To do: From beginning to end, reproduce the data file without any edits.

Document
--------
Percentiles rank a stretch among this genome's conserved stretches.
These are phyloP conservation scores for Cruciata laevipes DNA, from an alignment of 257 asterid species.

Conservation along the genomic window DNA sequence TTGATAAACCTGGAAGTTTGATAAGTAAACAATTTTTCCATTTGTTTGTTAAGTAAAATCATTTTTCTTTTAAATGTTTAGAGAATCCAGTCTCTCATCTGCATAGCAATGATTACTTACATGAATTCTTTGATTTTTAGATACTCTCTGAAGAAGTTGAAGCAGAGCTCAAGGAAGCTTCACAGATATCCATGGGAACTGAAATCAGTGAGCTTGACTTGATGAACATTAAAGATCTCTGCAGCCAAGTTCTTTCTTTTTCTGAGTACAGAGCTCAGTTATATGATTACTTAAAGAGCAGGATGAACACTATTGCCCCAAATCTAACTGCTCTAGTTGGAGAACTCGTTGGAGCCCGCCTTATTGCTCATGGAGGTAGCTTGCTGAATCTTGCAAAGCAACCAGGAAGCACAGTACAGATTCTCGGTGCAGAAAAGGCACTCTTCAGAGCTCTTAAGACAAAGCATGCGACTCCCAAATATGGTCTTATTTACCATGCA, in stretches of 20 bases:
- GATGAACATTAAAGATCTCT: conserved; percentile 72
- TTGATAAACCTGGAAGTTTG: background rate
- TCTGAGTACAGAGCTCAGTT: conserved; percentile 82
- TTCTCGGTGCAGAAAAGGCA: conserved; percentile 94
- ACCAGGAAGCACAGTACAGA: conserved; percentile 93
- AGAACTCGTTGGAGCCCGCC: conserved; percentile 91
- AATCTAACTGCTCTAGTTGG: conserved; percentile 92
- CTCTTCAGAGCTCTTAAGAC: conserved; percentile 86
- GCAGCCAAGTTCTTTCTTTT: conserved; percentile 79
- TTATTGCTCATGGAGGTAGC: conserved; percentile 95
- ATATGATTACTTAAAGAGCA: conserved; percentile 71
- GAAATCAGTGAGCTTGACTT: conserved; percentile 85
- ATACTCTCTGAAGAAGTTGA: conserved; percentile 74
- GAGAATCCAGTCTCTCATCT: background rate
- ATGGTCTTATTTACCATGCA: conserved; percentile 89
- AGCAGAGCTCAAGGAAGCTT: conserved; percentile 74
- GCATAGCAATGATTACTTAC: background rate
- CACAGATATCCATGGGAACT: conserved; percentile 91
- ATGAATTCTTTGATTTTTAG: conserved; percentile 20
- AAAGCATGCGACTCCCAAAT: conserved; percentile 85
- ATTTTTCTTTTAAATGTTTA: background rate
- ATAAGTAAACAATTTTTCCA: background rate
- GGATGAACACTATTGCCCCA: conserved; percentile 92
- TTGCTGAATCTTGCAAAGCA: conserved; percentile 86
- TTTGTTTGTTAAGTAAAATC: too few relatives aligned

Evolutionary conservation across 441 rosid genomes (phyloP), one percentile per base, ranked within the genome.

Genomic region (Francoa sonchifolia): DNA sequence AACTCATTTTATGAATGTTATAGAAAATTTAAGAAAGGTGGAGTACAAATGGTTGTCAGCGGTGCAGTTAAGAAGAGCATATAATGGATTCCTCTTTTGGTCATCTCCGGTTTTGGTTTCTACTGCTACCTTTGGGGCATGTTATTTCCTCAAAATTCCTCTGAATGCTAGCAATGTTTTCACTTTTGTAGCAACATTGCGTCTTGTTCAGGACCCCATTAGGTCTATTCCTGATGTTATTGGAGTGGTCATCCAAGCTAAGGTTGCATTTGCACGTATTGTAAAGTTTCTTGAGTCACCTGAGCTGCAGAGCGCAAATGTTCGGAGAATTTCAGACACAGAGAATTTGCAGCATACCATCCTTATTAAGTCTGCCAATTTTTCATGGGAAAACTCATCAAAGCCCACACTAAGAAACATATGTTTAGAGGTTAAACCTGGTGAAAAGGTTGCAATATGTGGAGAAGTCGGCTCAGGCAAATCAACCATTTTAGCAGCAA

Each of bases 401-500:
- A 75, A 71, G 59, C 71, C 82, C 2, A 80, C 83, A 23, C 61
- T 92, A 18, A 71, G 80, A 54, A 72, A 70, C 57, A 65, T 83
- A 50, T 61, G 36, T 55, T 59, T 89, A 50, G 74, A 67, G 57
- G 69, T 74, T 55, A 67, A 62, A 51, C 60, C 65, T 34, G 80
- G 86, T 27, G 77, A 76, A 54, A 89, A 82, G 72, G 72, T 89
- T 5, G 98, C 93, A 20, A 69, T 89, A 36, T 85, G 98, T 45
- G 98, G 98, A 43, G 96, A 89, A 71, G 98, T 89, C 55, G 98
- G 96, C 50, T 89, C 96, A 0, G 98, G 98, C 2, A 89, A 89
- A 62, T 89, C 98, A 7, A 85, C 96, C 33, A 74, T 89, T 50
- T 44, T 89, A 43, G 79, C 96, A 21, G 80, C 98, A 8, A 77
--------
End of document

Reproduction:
Percentiles rank a stretch among this genome's conserved stretches.
These are phyloP conservation scores for Cruciata laevipes DNA, from an alignment of 257 asterid species.

Conservation along the genomic window DNA sequence TTGATAAACCTGGAAGTTTGATAAGTAAACAATTTTTCCATTTGTTTGTTAAGTAAAATCATTTTTCTTTTAAATGTTTAGAGAATCCAGTCTCTCATCTGCATAGCAATGATTACTTACATGAATTCTTTGATTTTTAGATACTCTCTGAAGAAGTTGAAGCAGAGCTCAAGGAAGCTTCACAGATATCCATGGGAACTGAAATCAGTGAGCTTGACTTGATGAACATTAAAGATCTCTGCAGCCAAGTTCTTTCTTTTTCTGAGTACAGAGCTCAGTTATATGATTACTTAAAGAGCAGGATGAACACTATTGCCCCAAATCTAACTGCTCTAGTTGGAGAACTCGTTGGAGCCCGCCTTATTGCTCATGGAGGTAGCTTGCTGAATCTTGCAAAGCAACCAGGAAGCACAGTACAGATTCTCGGTGCAGAAAAGGCACTCTTCAGAGCTCTTAAGACAAAGCATGCGACTCCCAAATATGGTCTTATTTACCATGCA, in stretches of 20 bases:
- GATGAACATTAAAGATCTCT: conserved; percentile 72
- TTGATAAACCTGGAAGTTTG: background rate
- TCTGAGTACAGAGCTCAGTT: conserved; percentile 82
- TTCTCGGTGCAGAAAAGGCA: conserved; percentile 94
- ACCAGGAAGCACAGTACAGA: conserved; percentile 93
- AGAACTCGTTGGAGCCCGCC: conserved; percentile 91
- AATCTAACTGCTCTAGTTGG: conserved; percentile 92
- CTCTTCAGAGCTCTTAAGAC: conserved; percentile 86
- GCAGCCAAGTTCTTTCTTTT: conserved; percentile 79
- TTATTGCTCATGGAGGTAGC: conserved; percentile 95
- ATATGATTACTTAAAGAGCA: conserved; percentile 71
- GAAATCAGTGAGCTTGACTT: conserved; percentile 85
- ATACTCTCTGAAGAAGTTGA: conserved; percentile 74
- GAGAATCCAGTCTCTCATCT: background rate
- ATGGTCTTATTTACCATGCA: conserved; percentile 89
- AGCAGAGCTCAAGGAAGCTT: conserved; percentile 74
- GCATAGCAATGATTACTTAC: background rate
- CACAGATATCCATGGGAACT: conserved; percentile 91
- ATGAATTCTTTGATTTTTAG: conserved; percentile 20
- AAAGCATGCGACTCCCAAAT: conserved; percentile 85
- ATTTTTCTTTTAAATGTTTA: background rate
- ATAAGTAAACAATTTTTCCA: background rate
- GGATGAACACTATTGCCCCA: conserved; percentile 92
- TTGCTGAATCTTGCAAAGCA: conserved; percentile 86
- TTTGTTTGTTAAGTAAAATC: too few relatives aligned

Evolutionary conservation across 441 rosid genomes (phyloP), one percentile per base, ranked within the genome.

Genomic region (Francoa sonchifolia): DNA sequence AACTCATTTTATGAATGTTATAGAAAATTTAAGAAAGGTGGAGTACAAATGGTTGTCAGCGGTGCAGTTAAGAAGAGCATATAATGGATTCCTCTTTTGGTCATCTCCGGTTTTGGTTTCTACTGCTACCTTTGGGGCATGTTATTTCCTCAAAATTCCTCTGAATGCTAGCAATGTTTTCACTTTTGTAGCAACATTGCGTCTTGTTCAGGACCCCATTAGGTCTATTCCTGATGTTATTGGAGTGGTCATCCAAGCTAAGGTTGCATTTGCACGTATTGTAAAGTTTCTTGAGTCACCTGAGCTGCAGAGCGCAAATGTTCGGAGAATTTCAGACACAGAGAATTTGCAGCATACCATCCTTATTAAGTCTGCCAATTTTTCATGGGAAAACTCATCAAAGCCCACACTAAGAAACATATGTTTAGAGGTTAAACCTGGTGAAAAGGTTGCAATATGTGGAGAAGTCGGCTCAGGCAAATCAACCATTTTAGCAGCAA

Each of bases 401-500:
- A 75, A 71, G 59, C 71, C 82, C 2, A 80, C 83, A 23, C 61
- T 92, A 18, A 71, G 80, A 54, A 72, A 70, C 57, A 65, T 83
- A 50, T 61, G 36, T 55, T 59, T 89, A 50, G 74, A 67, G 57
- G 69, T 74, T 55, A 67, A 62, A 51, C 60, C 65, T 34, G 80
- G 86, T 27, G 77, A 76, A 54, A 89, A 82, G 72, G 72, T 89
- T 5, G 98, C 93, A 20, A 69, T 89, A 36, T 85, G 98, T 45
- G 98, G 98, A 43, G 96, A 89, A 71, G 98, T 89, C 55, G 98
- G 96, C 50, T 89, C 96, A 0, G 98, G 98, C 2, A 89, A 89
- A 62, T 89, C 98, A 7, A 85, C 96, C 33, A 74, T 89, T 50
- T 44, T 89, A 43, G 79, C 96, A 21, G 80, C 98, A 8, A 77